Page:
The book, the pig who sang to the moon, as written by Jeffrey Masson is a fascinating read that seeks to change human perception on farm animals. The overriding belief of farm animals is that they are dumb, a preconceived notion that Masson seeks to change with his book.
As part of rhetoric analysis, the author seeks to connect the three variables in an attempt to share the message to his audience namely, the author, the topic and the audience. Following this connection, the author goes farther to apply his appeals in the form of ethical appeals (ethos), logical appeals (logos) and emotional appeals (pathos) to his audience. These appeals are made in a bid to convince the audience to share his line of thought on the topic under discussion.
In this case, Masson applies the above appeals adequately and as a result is able to garner support from his audience. For instance, he applies an ethical appeal in his book following the indication in the preface page of his qualifications. He was a former project director at Sigmund Freud, prior to writing this book, and he is also a psychoanalyst. The mention of such qualifications ultimately lets the audience know that he is a qualified individual, with the background needed to cover the topic under discussion. Being a psychoanalyst, he is able to use his skills and experience to explain to his audience of the misconceptions of animal thinking as well as lets readers know of the intelligence capacity of farm animals. Therefore, he is able to garner support from the audience following his citing of qualifications that imparts credibility and character to his argument.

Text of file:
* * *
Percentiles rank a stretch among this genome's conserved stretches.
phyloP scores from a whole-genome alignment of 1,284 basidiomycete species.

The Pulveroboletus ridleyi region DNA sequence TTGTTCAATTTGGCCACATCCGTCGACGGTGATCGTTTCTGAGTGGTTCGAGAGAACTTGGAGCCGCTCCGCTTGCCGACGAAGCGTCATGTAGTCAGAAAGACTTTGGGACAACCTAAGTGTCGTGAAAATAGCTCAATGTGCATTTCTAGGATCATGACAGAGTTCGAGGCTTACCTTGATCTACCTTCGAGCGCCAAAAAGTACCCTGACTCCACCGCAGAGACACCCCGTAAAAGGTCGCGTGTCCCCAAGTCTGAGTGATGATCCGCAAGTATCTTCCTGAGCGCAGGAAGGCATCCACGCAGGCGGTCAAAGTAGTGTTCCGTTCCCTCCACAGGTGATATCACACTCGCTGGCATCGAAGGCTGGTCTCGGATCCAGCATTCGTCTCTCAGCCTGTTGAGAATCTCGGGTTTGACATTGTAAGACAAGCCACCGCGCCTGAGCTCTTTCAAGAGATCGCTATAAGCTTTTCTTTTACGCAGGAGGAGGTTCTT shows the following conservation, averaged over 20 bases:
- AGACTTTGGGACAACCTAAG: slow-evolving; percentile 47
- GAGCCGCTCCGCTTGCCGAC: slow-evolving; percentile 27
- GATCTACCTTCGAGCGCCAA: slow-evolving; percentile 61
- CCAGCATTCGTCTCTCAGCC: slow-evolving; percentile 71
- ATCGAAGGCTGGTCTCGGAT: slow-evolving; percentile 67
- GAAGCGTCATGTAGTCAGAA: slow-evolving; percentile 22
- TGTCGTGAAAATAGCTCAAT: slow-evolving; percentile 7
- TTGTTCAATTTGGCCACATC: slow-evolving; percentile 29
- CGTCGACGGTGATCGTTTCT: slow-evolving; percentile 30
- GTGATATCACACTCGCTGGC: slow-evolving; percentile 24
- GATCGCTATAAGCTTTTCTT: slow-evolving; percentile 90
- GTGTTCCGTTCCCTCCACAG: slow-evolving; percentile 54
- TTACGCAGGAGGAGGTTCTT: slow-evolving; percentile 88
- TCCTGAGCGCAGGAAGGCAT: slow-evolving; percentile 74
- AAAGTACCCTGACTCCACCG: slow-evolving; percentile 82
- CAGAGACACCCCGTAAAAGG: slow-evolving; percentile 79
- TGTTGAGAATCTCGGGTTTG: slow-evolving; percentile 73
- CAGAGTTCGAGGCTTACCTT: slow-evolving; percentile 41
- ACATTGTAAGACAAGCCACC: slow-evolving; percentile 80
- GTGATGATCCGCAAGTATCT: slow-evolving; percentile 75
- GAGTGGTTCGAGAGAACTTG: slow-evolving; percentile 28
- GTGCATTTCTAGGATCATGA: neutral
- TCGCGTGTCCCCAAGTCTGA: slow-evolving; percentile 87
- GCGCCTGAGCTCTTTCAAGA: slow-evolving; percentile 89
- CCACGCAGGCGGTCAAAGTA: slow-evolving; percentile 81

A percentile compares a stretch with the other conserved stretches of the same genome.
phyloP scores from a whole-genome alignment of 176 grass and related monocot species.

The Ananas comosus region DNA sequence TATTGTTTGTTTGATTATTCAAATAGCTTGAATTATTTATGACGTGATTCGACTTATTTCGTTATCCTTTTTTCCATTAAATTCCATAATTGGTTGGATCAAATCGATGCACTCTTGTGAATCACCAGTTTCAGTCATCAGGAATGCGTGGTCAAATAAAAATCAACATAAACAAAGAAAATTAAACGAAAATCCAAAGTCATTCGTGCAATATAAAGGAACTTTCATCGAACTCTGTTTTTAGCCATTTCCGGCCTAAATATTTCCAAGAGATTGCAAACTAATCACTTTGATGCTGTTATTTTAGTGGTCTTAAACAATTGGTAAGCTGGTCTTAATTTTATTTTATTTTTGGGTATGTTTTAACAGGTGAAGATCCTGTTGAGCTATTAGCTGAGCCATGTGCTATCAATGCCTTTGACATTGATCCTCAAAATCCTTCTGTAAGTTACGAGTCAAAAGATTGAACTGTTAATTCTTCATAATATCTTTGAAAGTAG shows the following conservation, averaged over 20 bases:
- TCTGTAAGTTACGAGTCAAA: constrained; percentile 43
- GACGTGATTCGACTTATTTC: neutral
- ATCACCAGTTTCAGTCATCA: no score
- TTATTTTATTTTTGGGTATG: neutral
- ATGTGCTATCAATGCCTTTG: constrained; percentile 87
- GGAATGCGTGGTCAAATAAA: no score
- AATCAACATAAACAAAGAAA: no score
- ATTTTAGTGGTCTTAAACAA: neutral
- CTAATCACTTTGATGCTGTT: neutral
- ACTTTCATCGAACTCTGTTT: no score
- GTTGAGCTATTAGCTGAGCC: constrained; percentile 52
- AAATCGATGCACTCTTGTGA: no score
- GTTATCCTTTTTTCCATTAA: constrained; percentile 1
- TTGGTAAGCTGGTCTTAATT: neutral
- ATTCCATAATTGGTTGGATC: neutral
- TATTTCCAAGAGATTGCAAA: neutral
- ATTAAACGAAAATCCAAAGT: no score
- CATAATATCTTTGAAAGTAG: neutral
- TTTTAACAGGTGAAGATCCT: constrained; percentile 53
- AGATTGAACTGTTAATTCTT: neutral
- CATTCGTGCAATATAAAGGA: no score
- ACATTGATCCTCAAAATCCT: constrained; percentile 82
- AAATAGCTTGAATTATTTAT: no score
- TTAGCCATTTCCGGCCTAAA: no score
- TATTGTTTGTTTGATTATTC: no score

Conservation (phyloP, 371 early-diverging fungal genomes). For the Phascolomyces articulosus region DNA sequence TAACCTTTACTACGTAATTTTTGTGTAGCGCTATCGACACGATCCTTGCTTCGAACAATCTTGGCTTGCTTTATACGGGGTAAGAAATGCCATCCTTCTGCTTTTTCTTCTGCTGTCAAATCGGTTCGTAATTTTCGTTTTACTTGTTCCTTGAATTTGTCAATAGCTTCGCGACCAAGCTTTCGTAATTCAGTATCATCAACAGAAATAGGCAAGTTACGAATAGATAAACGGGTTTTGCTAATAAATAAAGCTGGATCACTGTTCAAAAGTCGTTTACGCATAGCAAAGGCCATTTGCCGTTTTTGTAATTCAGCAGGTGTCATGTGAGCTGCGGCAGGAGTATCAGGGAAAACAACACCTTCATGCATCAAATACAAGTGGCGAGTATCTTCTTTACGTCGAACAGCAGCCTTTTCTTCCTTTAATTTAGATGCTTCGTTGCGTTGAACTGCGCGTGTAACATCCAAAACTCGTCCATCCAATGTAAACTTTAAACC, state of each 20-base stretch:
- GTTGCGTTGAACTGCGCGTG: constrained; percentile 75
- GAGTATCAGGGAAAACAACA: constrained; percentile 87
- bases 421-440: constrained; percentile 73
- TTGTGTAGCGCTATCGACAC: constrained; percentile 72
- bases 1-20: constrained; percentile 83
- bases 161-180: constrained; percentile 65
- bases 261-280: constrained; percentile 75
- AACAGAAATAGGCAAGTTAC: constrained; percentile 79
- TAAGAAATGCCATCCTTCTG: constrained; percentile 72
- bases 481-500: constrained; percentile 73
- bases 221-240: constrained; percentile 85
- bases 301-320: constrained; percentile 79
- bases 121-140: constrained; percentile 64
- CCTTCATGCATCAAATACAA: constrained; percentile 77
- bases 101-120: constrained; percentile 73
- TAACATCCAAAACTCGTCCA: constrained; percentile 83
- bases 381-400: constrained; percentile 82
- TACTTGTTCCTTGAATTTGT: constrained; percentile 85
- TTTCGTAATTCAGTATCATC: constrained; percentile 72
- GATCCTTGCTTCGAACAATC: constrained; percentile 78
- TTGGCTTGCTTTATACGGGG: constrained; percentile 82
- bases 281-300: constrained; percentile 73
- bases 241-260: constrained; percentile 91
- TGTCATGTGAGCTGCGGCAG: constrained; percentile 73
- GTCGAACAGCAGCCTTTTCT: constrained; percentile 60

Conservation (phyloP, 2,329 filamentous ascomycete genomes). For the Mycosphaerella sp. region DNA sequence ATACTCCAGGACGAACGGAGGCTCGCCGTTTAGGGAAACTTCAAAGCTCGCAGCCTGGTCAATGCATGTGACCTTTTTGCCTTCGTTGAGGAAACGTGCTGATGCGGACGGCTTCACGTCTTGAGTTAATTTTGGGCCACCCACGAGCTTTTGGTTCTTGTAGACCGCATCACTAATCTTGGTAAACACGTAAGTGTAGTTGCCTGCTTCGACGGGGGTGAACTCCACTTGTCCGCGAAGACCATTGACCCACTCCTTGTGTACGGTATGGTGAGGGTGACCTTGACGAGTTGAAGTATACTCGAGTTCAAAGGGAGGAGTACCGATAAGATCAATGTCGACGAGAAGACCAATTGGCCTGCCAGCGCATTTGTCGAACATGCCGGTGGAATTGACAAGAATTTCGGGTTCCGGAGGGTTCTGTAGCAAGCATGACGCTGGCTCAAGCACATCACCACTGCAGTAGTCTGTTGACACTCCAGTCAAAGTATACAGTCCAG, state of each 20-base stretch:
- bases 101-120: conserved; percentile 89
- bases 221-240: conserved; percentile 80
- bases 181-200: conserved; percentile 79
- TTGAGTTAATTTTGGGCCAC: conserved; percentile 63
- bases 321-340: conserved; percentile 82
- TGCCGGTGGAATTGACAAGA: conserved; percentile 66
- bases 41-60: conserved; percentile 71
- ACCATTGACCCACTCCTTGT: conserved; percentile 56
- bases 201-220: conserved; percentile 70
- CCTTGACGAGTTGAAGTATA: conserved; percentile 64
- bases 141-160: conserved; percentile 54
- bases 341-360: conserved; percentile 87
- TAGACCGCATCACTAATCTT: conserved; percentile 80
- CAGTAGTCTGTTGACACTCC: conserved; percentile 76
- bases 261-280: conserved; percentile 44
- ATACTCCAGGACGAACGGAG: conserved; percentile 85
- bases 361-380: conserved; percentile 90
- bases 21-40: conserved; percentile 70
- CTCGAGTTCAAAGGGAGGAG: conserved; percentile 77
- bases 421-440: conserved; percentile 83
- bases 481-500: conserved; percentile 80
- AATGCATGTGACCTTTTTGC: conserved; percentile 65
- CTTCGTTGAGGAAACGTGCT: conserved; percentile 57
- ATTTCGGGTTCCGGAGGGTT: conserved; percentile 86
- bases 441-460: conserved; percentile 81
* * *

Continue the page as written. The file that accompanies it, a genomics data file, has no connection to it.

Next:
Furthermore, the application of reason by use of notable individuals such as Darwin and Gandhi introduces concepts of logic. In this case, individuals are able to have a scientific and moral perspective on the issue of animal emotions and ethical behavior that human beings are required to have towards animals. This strategy is able to strengthen his argument in a bid to convince individuals to share in his belief. Masson is also able to include literary styles in his book to give the book an enriched feel that readers are able to connect with. For instance, in the beginning of the book, he writes of a song that is sung by the pig that seeks to illustrate the state of emotion of the pig. One can be able to identify of the state of happiness of the pig.
Further on the book, Masson’s argument is that it is wrong to domesticate animals, let alone, eat them. The farmed animals namely, pigs, cows, ducks, sheep and chicken are evaluated, in terms of their emotional state as well as their intelligence capacity. The author indicates that animals generally are similar to human beings in the sense that they have emotions. Therefore, subjecting them to domestication and eventually taking advantage of their products such as cheese, meat, eggs and the like. This approach is cruel and proposes that human beings should do the humane thing and let farmed animals go and embrace veganism.
Singer, a well known animal activist may agree with Masson’s argument. Even though he is inclined towards ethical landscape and aims to reconfigure the stands held by other individuals, he would appreciate Masson’s point of view. Masson is focused on engaging the meat eaters, a more defined approach in the change of mindset held by such individuals. Matt Cartmill, an anthropologist would also agree with Masson. This approach follows his article on hunting and the aggression, evil natured of human beings and the innocent animals that bear the brunt of human nature.
Masson puts his heart and soul into the book in a bid to shed light on the sensitive issue of animal treatment. However, he does not seem to propose complete alternatives that would facilitate the transition from meat eating individuals to veganism thereby affecting credibility of his argument.